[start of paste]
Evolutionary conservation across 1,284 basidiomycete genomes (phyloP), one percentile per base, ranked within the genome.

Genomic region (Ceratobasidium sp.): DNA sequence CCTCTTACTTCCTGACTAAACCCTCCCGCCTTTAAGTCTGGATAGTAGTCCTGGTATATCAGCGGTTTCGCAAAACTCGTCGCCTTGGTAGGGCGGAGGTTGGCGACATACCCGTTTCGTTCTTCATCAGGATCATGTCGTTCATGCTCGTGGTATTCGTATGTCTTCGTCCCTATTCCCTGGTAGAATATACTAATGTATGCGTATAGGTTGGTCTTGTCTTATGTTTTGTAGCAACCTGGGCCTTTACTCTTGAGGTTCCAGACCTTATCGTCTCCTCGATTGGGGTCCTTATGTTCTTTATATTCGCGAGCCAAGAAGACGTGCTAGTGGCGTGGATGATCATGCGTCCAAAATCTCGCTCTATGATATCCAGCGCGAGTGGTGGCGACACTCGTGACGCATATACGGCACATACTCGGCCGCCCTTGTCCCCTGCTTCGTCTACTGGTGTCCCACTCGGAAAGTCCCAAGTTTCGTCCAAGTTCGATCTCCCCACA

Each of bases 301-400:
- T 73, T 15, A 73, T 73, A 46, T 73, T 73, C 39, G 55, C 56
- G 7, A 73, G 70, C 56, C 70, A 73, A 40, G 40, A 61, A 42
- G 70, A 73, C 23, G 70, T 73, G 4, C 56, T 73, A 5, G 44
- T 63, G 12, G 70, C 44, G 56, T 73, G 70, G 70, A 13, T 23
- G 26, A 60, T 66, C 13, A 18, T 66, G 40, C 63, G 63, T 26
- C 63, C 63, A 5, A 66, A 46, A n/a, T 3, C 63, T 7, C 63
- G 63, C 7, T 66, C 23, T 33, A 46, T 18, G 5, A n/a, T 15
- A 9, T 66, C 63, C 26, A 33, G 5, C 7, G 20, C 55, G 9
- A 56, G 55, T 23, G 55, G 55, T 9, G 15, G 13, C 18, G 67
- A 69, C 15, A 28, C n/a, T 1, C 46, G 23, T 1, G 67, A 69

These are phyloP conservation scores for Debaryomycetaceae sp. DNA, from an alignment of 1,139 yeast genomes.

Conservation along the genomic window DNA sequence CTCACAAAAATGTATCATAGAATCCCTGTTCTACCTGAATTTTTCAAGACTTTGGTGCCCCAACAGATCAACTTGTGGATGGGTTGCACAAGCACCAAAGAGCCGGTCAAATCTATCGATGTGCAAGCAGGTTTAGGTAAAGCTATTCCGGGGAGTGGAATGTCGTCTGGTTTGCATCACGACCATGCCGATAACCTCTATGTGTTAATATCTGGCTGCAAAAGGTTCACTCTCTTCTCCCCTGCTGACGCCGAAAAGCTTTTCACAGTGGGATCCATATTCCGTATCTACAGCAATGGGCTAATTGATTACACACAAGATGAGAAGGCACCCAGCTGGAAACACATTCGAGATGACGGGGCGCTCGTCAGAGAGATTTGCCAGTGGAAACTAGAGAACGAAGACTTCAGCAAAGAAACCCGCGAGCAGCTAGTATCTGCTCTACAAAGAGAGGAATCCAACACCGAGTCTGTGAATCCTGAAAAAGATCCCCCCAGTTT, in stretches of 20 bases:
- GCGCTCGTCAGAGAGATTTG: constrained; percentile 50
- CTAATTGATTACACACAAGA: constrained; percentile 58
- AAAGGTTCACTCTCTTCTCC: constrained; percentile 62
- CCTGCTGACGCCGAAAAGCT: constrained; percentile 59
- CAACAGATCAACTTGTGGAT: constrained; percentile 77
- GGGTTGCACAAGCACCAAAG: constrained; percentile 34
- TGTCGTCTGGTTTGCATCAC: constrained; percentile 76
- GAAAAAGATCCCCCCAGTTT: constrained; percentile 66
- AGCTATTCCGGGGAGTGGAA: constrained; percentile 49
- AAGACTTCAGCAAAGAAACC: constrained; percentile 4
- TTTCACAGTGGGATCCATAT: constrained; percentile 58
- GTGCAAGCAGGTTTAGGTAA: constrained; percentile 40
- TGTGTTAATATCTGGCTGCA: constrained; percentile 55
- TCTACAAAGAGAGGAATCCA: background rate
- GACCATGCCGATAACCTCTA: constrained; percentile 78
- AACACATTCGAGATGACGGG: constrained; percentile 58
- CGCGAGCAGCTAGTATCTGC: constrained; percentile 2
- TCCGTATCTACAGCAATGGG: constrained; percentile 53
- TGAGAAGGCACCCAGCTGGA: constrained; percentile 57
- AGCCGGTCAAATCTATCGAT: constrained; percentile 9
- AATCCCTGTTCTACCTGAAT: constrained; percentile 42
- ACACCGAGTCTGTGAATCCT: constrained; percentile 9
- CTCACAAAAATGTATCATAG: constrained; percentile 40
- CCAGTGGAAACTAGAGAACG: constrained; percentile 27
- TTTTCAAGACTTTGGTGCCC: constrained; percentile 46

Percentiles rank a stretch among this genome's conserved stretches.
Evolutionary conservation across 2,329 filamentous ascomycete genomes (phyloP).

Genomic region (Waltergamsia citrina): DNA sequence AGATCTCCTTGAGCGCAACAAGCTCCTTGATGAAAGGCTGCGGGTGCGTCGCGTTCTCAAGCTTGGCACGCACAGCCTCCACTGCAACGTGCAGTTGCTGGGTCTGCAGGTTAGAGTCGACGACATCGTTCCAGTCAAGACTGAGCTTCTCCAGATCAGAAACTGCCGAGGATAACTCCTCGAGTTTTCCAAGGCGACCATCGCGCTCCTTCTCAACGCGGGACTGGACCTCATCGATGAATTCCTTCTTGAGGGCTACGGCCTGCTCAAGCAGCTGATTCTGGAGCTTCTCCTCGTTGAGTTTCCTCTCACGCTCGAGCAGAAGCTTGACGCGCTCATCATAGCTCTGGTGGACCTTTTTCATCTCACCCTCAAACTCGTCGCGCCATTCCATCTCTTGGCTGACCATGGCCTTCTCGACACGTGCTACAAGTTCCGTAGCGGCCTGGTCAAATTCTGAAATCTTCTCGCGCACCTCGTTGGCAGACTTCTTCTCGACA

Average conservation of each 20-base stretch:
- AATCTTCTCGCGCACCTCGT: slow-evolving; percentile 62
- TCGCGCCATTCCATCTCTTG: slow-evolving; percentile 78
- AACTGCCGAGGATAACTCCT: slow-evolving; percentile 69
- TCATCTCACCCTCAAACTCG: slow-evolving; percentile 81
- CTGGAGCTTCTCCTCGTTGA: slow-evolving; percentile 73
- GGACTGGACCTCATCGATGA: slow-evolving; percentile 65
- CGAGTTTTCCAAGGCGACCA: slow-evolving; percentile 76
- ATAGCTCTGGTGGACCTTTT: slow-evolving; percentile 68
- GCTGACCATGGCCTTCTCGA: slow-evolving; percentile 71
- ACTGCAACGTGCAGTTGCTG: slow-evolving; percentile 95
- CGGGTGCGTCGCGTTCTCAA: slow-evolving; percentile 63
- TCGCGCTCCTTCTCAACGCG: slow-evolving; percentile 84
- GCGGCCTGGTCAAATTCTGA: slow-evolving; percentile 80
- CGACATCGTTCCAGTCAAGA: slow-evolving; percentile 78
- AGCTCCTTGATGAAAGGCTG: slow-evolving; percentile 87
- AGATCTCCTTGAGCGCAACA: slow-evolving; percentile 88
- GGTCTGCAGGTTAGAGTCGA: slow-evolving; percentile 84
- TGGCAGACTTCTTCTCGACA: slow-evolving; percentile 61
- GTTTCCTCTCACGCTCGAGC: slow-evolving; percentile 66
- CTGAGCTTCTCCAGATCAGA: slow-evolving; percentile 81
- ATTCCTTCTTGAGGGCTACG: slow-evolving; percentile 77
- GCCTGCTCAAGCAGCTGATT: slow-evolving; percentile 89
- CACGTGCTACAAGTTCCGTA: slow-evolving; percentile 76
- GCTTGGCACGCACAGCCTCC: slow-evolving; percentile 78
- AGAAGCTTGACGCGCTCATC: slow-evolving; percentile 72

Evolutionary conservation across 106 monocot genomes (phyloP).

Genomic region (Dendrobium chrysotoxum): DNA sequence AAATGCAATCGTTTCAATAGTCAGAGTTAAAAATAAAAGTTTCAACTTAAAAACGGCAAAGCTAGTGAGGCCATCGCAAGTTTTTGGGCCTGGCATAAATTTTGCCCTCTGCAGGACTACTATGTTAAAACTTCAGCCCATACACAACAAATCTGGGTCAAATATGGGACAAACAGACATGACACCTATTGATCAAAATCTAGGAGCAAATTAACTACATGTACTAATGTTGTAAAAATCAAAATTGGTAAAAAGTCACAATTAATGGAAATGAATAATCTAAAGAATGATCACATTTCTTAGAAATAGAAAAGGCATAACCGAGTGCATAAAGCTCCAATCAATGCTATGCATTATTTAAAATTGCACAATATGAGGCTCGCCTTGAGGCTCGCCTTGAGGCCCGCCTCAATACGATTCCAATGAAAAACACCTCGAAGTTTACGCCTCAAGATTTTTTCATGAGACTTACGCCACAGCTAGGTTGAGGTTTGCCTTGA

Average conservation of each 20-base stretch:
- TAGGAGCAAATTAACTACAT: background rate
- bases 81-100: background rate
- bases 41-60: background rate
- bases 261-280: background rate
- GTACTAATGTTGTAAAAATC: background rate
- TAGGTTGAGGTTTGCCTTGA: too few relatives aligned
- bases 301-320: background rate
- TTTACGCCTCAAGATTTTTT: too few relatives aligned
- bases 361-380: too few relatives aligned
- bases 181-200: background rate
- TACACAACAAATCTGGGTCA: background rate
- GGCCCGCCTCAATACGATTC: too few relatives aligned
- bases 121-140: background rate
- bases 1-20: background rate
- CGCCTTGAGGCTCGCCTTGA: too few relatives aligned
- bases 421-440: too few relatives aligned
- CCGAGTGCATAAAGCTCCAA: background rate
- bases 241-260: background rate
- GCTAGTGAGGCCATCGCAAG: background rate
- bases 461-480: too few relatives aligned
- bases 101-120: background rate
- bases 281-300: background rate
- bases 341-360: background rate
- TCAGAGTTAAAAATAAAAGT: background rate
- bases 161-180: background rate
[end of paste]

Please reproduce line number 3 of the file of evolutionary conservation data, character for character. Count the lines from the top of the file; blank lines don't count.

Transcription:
Each of bases 301-400: